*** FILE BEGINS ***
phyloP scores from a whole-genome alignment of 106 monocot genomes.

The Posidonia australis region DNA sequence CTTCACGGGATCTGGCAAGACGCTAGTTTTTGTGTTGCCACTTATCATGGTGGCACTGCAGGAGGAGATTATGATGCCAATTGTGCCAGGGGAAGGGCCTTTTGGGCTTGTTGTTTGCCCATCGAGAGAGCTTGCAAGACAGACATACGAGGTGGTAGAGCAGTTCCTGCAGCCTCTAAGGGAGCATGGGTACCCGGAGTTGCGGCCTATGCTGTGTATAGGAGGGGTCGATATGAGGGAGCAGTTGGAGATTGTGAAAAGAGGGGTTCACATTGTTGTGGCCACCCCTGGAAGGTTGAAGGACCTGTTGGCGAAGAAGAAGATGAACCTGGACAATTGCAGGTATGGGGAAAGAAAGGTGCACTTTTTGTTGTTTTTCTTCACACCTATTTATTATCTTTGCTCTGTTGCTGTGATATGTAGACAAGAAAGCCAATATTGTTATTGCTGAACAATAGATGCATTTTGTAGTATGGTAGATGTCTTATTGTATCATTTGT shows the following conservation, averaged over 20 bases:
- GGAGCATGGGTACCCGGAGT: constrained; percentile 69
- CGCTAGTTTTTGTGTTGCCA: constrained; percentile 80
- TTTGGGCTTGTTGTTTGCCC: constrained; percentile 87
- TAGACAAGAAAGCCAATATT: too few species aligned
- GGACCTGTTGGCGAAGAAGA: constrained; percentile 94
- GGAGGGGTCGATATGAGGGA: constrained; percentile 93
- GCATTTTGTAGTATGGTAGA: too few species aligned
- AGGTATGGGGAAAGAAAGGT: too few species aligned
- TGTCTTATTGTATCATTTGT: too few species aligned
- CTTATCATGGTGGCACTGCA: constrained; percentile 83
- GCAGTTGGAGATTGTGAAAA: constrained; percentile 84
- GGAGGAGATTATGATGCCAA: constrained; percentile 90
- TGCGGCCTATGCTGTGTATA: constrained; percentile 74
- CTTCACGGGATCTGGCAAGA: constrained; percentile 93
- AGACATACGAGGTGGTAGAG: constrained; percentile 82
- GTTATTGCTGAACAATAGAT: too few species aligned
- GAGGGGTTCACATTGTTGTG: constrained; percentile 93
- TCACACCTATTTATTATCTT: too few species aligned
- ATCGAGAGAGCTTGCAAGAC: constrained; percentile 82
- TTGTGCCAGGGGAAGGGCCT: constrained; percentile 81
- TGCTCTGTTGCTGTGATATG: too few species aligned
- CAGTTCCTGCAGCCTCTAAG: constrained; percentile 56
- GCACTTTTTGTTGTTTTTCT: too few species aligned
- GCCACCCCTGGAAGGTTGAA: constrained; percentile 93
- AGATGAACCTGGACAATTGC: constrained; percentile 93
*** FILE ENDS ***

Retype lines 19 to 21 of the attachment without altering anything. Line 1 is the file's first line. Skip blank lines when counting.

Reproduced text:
- GAGGGGTTCACATTGTTGTG: constrained; percentile 93
- TCACACCTATTTATTATCTT: too few species aligned
- ATCGAGAGAGCTTGCAAGAC: constrained; percentile 82